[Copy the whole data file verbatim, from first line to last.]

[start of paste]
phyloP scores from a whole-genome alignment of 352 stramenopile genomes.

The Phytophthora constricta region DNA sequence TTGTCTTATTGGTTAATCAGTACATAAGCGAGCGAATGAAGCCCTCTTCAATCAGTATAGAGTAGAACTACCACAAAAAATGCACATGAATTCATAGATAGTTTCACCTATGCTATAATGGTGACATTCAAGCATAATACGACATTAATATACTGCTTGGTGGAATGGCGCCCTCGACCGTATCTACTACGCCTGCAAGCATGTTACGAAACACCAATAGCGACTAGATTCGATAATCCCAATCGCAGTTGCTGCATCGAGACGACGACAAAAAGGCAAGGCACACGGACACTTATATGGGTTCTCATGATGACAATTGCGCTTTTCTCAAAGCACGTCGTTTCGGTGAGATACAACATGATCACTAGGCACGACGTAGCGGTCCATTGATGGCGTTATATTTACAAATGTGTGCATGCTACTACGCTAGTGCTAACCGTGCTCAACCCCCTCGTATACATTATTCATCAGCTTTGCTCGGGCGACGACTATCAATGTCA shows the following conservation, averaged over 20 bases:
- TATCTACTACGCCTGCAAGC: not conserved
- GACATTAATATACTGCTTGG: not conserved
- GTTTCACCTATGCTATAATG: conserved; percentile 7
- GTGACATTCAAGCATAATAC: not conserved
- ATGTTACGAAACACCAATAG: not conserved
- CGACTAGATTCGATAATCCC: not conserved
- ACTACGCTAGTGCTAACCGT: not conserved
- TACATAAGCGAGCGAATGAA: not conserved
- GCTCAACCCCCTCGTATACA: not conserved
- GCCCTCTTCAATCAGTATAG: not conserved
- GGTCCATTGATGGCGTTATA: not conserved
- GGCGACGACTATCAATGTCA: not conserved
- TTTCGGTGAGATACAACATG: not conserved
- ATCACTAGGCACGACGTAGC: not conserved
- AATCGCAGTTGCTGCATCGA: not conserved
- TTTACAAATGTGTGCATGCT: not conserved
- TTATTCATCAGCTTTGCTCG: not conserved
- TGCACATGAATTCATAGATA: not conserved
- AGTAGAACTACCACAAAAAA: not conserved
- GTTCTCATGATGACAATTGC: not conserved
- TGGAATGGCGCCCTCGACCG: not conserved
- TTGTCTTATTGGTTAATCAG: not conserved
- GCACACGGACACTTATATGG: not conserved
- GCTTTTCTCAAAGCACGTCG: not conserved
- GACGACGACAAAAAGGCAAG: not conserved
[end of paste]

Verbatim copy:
phyloP scores from a whole-genome alignment of 352 stramenopile genomes.

The Phytophthora constricta region DNA sequence TTGTCTTATTGGTTAATCAGTACATAAGCGAGCGAATGAAGCCCTCTTCAATCAGTATAGAGTAGAACTACCACAAAAAATGCACATGAATTCATAGATAGTTTCACCTATGCTATAATGGTGACATTCAAGCATAATACGACATTAATATACTGCTTGGTGGAATGGCGCCCTCGACCGTATCTACTACGCCTGCAAGCATGTTACGAAACACCAATAGCGACTAGATTCGATAATCCCAATCGCAGTTGCTGCATCGAGACGACGACAAAAAGGCAAGGCACACGGACACTTATATGGGTTCTCATGATGACAATTGCGCTTTTCTCAAAGCACGTCGTTTCGGTGAGATACAACATGATCACTAGGCACGACGTAGCGGTCCATTGATGGCGTTATATTTACAAATGTGTGCATGCTACTACGCTAGTGCTAACCGTGCTCAACCCCCTCGTATACATTATTCATCAGCTTTGCTCGGGCGACGACTATCAATGTCA shows the following conservation, averaged over 20 bases:
- TATCTACTACGCCTGCAAGC: not conserved
- GACATTAATATACTGCTTGG: not conserved
- GTTTCACCTATGCTATAATG: conserved; percentile 7
- GTGACATTCAAGCATAATAC: not conserved
- ATGTTACGAAACACCAATAG: not conserved
- CGACTAGATTCGATAATCCC: not conserved
- ACTACGCTAGTGCTAACCGT: not conserved
- TACATAAGCGAGCGAATGAA: not conserved
- GCTCAACCCCCTCGTATACA: not conserved
- GCCCTCTTCAATCAGTATAG: not conserved
- GGTCCATTGATGGCGTTATA: not conserved
- GGCGACGACTATCAATGTCA: not conserved
- TTTCGGTGAGATACAACATG: not conserved
- ATCACTAGGCACGACGTAGC: not conserved
- AATCGCAGTTGCTGCATCGA: not conserved
- TTTACAAATGTGTGCATGCT: not conserved
- TTATTCATCAGCTTTGCTCG: not conserved
- TGCACATGAATTCATAGATA: not conserved
- AGTAGAACTACCACAAAAAA: not conserved
- GTTCTCATGATGACAATTGC: not conserved
- TGGAATGGCGCCCTCGACCG: not conserved
- TTGTCTTATTGGTTAATCAG: not conserved
- GCACACGGACACTTATATGG: not conserved
- GCTTTTCTCAAAGCACGTCG: not conserved
- GACGACGACAAAAAGGCAAG: not conserved